“Remembering Paul” by Richard Gilbert appears in the current issue—Spring & Summer 2009—of Memoir (and), now moving onto the newstands, and will be available for several months on line. Set in an extended scene during an October day in which I clean out our barn alone for the first time, the essay explores loss and an unlikely relationship that bridges the gap between an outsider to Appalachia and a local man.
“Now I’m hot, sweating, and I head to the house to change my shirt. It occurs to me that Paul would be removing his twill work jacket at this point. He would dust off a spot and neatly fold the garment, an antique bluish green that matched his creased work trousers. Paul was a neatnik and abhorred messes. “Dirty, filthy things,” Paul would say of groundhogs, blackbirds, and even svelte deer—anything that threatened his orderly lawn and garden or disturbed his peace of mind as he watched his bird feeder.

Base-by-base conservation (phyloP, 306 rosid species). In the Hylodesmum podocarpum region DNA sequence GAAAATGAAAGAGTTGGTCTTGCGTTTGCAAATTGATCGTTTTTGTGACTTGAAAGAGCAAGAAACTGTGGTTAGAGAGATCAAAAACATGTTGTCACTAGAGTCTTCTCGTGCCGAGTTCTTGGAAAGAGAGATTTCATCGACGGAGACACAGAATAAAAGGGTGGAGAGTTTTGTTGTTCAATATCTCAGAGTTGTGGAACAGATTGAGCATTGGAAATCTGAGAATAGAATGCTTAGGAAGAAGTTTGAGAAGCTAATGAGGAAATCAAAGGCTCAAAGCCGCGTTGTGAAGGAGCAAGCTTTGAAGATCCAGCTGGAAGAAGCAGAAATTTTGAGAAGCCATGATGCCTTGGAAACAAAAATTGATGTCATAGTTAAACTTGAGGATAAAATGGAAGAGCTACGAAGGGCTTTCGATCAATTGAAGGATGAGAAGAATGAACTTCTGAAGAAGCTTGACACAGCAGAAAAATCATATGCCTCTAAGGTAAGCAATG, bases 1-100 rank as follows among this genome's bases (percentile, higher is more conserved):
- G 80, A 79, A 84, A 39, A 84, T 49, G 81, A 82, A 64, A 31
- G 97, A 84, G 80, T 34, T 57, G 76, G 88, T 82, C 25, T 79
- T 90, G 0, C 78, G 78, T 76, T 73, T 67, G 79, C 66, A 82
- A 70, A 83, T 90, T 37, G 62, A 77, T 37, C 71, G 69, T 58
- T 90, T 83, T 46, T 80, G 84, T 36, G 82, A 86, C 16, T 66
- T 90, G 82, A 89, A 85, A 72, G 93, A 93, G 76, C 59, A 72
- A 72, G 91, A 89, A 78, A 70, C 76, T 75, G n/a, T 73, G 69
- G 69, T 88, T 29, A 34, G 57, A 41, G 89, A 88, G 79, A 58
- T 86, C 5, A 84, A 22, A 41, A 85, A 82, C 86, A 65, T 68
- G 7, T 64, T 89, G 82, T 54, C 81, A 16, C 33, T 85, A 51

“I’d hear gunshots from his house across the road as another varmint bit the dust.”